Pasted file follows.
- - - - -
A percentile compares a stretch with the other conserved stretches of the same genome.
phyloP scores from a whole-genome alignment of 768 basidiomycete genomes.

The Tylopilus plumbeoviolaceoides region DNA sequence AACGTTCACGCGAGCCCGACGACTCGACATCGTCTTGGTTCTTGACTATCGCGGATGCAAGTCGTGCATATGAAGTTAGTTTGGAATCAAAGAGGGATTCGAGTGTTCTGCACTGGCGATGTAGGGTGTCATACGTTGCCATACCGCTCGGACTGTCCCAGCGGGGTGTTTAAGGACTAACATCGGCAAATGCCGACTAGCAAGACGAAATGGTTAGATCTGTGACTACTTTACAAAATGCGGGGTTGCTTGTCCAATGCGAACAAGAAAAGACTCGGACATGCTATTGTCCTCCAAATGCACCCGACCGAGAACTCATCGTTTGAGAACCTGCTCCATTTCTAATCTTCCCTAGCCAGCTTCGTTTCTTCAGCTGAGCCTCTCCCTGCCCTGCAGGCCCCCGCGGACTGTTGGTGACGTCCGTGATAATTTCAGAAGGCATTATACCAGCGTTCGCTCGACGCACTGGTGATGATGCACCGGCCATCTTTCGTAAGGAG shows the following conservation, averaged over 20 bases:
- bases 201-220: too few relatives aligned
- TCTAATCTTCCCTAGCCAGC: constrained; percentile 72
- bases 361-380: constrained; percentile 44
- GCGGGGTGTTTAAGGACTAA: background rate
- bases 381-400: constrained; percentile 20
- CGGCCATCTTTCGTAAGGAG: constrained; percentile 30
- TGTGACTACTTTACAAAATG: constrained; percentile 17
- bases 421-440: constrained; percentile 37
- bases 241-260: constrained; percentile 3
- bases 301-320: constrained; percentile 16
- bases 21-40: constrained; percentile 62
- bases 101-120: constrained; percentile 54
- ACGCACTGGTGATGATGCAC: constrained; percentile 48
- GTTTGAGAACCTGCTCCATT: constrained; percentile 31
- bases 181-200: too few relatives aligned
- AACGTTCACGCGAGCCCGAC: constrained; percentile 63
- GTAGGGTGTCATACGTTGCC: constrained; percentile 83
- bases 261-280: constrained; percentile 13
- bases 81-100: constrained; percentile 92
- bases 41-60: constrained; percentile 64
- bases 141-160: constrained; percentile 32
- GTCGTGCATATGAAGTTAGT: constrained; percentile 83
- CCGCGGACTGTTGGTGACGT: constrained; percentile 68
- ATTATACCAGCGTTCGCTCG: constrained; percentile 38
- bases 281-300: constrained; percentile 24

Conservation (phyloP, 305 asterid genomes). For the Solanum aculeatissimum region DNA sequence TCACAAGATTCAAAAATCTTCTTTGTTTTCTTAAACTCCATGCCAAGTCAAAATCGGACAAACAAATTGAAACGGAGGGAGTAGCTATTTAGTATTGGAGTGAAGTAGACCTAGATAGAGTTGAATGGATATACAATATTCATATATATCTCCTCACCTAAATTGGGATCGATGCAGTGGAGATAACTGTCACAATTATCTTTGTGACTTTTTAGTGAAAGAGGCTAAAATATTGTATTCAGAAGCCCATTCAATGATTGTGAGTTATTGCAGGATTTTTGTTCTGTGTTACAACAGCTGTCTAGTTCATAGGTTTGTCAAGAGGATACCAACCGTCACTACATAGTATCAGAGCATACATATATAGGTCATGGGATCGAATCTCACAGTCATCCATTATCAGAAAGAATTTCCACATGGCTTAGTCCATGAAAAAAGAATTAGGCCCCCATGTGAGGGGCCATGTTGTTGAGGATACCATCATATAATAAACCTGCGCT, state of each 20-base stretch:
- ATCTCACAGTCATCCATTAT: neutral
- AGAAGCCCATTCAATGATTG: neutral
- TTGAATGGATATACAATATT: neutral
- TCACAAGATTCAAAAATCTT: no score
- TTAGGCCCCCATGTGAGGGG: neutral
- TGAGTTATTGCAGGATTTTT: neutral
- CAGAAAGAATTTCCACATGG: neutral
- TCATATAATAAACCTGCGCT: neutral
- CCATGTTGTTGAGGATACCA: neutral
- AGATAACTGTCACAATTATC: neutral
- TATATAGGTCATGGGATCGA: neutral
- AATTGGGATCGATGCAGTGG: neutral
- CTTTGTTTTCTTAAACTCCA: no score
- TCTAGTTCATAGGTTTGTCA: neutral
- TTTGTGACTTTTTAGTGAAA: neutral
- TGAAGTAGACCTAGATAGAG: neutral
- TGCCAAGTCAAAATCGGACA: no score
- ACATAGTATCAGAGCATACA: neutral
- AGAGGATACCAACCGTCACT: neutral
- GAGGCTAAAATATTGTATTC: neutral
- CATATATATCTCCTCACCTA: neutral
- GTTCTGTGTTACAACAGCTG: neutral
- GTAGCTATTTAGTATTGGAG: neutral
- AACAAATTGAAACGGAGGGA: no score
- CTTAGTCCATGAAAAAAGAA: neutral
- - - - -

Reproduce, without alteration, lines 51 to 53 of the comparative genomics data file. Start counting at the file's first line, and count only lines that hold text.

- GTTCTGTGTTACAACAGCTG: neutral
- GTAGCTATTTAGTATTGGAG: neutral
- AACAAATTGAAACGGAGGGA: no score